Hay Fever: 100 Years Of Fun

Hay Fever Rating

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It’s been 100 years since Noel Coward wrote his absurd comedy Hay Fever, and it’s played in theatres worldwide. Told in three acts, it follows a weekend in the Bliss family home, each of which has invited a guest over for the weekend without informing the others. When the guests arrive, the eccentric family’s theatrics and bickering cause plenty of absurdity and laughs.

Jason Darlington makes his directorial debut at the Genesian Theatre on Kent Street in Sydney, keeping the play set in the 1920s as originally written. Even in a modernised contemporary setting, this story would still make a testament to the timelessness of Coward’s writing, but it was fitting to go back to the decadence, style, and vocalisation of the 1920s when it was originally written.

The set design and associated props were spot-on and drew me into the Bliss household. The little details, such as the bookcase, staircase, picture frames, and period-correct china and tea set, really help draw the audience into the world. The 1920s costumes provide a strong sense of time and place, and my favourites were Sorel’s evening dress and Myra’s Flapper outfits.

The play has a large cast, including four members of the Bliss family, their housekeeper, and four guests. The performances from the cast were thoroughly enjoyable, as were the haughty and snobbish upper-class British accents. Maintaining the humour and timing of the dialogue is challenging, especially on opening nights, but the ensemble accomplished an excellent job.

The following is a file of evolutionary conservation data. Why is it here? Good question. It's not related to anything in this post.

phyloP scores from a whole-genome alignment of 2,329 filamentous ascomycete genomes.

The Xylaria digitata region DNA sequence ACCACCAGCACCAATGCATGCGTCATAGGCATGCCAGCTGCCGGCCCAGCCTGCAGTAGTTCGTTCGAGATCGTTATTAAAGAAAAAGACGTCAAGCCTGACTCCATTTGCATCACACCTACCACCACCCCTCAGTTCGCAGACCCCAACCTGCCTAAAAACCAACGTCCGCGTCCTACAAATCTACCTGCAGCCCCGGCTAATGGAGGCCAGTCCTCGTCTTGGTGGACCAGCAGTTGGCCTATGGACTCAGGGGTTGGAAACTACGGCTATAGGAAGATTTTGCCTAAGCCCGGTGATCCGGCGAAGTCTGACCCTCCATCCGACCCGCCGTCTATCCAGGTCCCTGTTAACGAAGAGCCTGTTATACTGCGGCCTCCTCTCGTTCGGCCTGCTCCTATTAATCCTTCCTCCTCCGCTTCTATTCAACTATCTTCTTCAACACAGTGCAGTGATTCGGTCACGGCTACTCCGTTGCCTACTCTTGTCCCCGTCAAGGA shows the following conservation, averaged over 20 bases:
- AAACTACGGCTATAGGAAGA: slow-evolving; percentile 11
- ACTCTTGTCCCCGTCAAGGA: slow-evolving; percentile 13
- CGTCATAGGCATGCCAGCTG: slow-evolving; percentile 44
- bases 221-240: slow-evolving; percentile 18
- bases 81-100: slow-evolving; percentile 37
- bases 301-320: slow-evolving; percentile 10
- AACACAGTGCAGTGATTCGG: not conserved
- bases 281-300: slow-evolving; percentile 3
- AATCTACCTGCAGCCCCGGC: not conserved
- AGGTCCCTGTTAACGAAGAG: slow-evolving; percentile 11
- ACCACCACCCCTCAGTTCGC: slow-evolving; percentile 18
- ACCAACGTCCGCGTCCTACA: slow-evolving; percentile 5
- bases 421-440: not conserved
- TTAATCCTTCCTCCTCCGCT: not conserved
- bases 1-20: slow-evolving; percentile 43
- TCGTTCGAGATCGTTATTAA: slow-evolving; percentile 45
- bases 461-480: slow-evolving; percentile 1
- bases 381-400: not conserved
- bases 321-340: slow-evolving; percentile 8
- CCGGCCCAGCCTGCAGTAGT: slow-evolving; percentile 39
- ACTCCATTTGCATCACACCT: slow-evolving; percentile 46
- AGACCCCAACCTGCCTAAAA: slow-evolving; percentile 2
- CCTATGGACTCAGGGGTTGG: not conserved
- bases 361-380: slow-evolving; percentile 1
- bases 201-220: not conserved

Each character gets plenty of stage time, with the second act broken down into several sequences where a successive pair of actors dominate the stage. The jokes, the timing, and the energy all work well, with Zoe Wilson as Sorel Bliss and Elizabeth MacGregor as the matriarch Judith Bliss being especially noteworthy. Judith is a retired actress, and her subsequent theatrics were a lot of fun.

The story itself is quite soft and situational, and it’s not trying to be anything more than an absurd little romp. Much of it seems outlandish, like how quickly the characters seem to fall in love with each other, but given the theatrical and creative background of the Bliss family, it suits the characters and makes enough sense to be fun. The audience enjoyed many laughs, especially towards the end of the second act.

Despite some opening night quirks, Hay Fever is an energetic, fun, and worthwhile experience at the Genesian Theatre. Its lively performances make it a production worth your time.

Hay Fever runs from 22nd June to 27th July, with sessions running on Friday and Saturday nights at 7.30 pm and a Sunday matinee at 4.30 pm.

This review also appears on It’s On The House. Check out more reviews at Whats The Show to see what else is on in your town.

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